• It aids in the differentiation of the E. coli O157: H7 from other strains, especially lactose fermenters E. coli.

Limitations of Sorbitol MacConkey Agar

  • It has been reported that some Enterobacteriaceae and Pseudomonas aeruginosa are inhibited on MacConkey Agar when incubated in a CO2-enriched atmosphere.
  • Prolonged incubation of the culture may result in colonies of E. coli serotype O157:H7 losing their characteristic colorless appearance and also the color of sorbitol-positive colonies can fade, making them hard to distinguish from sorbitol-negative colonies.
  • Prolonged incubation can result in fading of pink-colored sorbitol-positive colonies making interpretation more difficult. Upon prolonged incubation, some strains of E. coli O157:H7 can ferment sorbitol and produce pink-colored colonies.
  • There are additional species of facultatively anaerobic gram-negative rods that do not ferment sorbitol.
  • Although most non-O157:H7 coli ferment sorbitol, about 6% of the isolates do not. These atypical strains along with other sorbitol non-fermenting bacteria such as Morganella and Hafnia appear identical to O157:H7 colonies and therefore confirmatory tests may be necessary.
  • There exist sorbitol negative strains of serotypes other than O157:H7 which may or may not produce toxins and clinical symptoms. MacConkey Agar with Sorbitol does not differentiate between toxin-producing and nonproducing strains of E. coli O157.
  • MacConkey Sorbitol Agar, however, should not be solely used to detect pathogenic E.coli O157: H7 strains as some nontoxic strains will also not ferment sorbitol. Gram staining, biochemical tests, and serological procedures should be performed to confirm findings.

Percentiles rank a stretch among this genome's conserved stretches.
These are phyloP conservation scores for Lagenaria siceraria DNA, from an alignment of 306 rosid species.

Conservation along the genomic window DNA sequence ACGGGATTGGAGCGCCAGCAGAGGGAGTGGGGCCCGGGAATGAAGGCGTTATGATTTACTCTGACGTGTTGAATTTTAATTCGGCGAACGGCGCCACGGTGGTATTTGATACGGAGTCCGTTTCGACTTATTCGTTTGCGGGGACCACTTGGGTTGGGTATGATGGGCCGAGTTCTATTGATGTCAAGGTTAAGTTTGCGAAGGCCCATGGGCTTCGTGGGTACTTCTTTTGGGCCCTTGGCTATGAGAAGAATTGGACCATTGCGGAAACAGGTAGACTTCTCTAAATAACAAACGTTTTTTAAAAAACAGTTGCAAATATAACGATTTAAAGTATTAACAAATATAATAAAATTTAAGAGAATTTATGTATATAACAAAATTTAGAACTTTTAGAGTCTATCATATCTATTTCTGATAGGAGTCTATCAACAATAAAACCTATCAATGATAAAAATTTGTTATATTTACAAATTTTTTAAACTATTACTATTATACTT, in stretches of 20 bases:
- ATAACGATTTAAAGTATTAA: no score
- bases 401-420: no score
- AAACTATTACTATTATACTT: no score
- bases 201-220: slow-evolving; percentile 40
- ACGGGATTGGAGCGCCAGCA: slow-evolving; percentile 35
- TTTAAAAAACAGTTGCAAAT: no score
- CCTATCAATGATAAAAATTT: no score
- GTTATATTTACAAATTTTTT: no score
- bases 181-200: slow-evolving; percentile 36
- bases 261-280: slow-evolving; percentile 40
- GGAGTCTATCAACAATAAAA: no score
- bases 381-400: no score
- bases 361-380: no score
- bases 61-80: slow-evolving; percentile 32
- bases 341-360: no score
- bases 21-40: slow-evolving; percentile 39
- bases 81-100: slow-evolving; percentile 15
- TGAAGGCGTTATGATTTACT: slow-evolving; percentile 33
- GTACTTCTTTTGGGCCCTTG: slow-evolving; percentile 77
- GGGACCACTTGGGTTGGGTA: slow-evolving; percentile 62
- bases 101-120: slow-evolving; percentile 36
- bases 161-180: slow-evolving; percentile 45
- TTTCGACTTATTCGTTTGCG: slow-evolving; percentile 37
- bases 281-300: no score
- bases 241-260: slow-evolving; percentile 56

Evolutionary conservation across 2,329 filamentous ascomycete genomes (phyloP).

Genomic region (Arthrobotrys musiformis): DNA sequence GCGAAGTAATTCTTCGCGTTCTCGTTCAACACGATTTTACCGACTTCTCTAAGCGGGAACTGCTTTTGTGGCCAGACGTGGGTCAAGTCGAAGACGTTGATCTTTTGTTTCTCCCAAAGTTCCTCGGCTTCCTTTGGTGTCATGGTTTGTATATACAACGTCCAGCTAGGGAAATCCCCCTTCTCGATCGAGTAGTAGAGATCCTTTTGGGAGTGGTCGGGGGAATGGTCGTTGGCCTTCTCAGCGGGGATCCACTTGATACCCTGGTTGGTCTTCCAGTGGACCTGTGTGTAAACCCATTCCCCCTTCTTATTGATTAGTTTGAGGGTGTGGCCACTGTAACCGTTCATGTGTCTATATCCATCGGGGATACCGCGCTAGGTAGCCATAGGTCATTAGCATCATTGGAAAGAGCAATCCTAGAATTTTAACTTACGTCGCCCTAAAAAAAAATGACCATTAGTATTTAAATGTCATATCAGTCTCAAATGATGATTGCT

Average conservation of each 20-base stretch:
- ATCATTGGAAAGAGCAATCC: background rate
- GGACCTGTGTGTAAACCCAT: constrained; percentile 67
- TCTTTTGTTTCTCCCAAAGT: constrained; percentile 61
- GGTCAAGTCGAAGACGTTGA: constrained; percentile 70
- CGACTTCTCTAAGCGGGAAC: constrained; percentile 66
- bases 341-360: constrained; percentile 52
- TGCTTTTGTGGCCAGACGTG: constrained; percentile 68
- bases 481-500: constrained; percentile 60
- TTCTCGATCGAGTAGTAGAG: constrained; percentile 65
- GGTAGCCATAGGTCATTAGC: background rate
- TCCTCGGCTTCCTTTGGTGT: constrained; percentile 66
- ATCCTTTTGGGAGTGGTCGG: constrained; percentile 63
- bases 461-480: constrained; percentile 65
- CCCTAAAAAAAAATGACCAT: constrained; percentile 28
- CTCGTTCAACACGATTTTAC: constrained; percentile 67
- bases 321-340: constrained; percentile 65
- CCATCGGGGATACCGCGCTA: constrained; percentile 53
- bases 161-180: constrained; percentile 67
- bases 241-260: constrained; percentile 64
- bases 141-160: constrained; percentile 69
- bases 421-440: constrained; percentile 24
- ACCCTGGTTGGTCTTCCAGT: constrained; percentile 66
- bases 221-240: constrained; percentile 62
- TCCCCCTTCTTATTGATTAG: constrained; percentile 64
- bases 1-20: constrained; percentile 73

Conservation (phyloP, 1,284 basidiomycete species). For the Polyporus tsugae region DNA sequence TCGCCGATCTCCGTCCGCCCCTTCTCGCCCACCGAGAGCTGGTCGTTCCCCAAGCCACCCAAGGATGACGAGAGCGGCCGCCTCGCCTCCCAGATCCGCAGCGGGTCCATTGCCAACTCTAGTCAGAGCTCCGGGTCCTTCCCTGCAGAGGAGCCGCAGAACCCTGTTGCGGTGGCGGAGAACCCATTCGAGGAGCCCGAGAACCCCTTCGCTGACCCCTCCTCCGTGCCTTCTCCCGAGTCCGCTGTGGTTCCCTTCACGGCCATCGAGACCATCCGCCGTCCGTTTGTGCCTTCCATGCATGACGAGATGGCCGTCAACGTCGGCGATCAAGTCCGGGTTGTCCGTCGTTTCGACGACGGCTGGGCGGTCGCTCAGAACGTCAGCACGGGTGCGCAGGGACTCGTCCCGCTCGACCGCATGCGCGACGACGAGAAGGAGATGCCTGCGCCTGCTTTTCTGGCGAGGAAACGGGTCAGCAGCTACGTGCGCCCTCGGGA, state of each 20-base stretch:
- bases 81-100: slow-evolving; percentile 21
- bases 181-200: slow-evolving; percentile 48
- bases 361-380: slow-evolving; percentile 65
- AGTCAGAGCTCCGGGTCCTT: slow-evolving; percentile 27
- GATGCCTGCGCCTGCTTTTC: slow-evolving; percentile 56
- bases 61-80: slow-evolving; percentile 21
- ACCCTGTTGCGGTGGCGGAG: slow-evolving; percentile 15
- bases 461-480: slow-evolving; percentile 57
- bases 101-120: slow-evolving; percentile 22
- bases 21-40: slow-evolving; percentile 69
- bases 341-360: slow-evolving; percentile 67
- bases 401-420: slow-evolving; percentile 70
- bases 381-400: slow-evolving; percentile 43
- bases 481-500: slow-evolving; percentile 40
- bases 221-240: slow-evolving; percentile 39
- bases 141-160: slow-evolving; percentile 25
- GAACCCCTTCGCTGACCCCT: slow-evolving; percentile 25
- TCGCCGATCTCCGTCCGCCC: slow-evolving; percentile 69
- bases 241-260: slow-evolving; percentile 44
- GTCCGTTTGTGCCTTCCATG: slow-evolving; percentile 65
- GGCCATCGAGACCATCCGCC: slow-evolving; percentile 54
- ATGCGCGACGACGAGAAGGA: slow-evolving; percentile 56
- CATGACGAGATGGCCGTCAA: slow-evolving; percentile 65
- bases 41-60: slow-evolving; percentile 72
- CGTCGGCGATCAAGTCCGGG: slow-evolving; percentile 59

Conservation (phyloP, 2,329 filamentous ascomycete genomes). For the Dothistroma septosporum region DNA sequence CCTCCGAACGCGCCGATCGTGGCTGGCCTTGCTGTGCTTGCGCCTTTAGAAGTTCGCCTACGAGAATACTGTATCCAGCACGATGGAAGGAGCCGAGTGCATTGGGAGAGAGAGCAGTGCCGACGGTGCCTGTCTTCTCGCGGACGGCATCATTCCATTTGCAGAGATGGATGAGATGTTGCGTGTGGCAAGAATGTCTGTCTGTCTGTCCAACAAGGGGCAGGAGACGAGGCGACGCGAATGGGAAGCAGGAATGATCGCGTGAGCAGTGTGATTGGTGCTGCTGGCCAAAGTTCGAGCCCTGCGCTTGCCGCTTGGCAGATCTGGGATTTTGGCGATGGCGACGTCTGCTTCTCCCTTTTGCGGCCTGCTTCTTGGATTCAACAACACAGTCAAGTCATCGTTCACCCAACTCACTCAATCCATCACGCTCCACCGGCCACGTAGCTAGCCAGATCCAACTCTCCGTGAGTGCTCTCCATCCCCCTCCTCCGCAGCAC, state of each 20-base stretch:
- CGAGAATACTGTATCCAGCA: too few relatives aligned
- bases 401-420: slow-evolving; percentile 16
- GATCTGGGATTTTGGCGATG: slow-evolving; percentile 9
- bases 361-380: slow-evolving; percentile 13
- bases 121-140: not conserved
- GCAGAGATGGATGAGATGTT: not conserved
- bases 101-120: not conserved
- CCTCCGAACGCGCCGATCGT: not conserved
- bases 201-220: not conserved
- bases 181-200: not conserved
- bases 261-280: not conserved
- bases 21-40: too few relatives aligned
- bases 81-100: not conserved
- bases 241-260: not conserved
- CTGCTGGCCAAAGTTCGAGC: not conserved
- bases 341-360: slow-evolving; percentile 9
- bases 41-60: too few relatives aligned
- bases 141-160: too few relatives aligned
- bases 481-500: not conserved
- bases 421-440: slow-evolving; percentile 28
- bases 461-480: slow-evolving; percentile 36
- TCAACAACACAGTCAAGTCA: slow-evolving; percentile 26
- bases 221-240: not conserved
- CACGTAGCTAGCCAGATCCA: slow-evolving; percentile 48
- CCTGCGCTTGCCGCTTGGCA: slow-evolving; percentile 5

1. Himedia
  2. Dalynn Biologicals
  3. Hardy Diagnostics
  4. Thermo Fisher Scientific Inc.
  5. Becton, Dickinson and Company
  6. Conda lab
  7. Tille P.M (2014)Bailey and Scott’s diagnostic microbiology, Thirteen edition, Mosby, Inc., an affiliate of Elsevier Inc., 3251 Riverport Lane, St. Louis, Missouri 63043
  8. Ronald M. Atlas and James W. Snyder (2014). Handbook of media for clinical and public health microbiology. CRC Press. Taylor & Francis Group, LLC. Page no.287.

About Author

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Sagar Aryal

Sagar Aryal is a microbiologist and a scientific blogger. He is doing his Ph.D. at the Central Department of Microbiology, Tribhuvan University, Kathmandu, Nepal. He was awarded the DAAD Research Grant to conduct part of his Ph.D. research work for two years (2019-2021) at Helmholtz-Institute for Pharmaceutical Research Saarland (HIPS), Saarbrucken, Germany. Sagar is interested in research on actinobacteria, myxobacteria, and natural products. He is the Research Head of the Department of Natural Products, Kathmandu Research Institute for Biological Sciences (KRIBS), Lalitpur, Nepal. Sagar has more than ten years of experience in blogging, content writing, and SEO. Sagar was awarded the SfAM Communications Award 2015: Professional Communicator Category from the Society for Applied Microbiology (Now: Applied Microbiology International), Cambridge, United Kingdom (UK). Sagar is also the ASM Young Ambassador to Nepal for the American Society for Microbiology since 2023 onwards.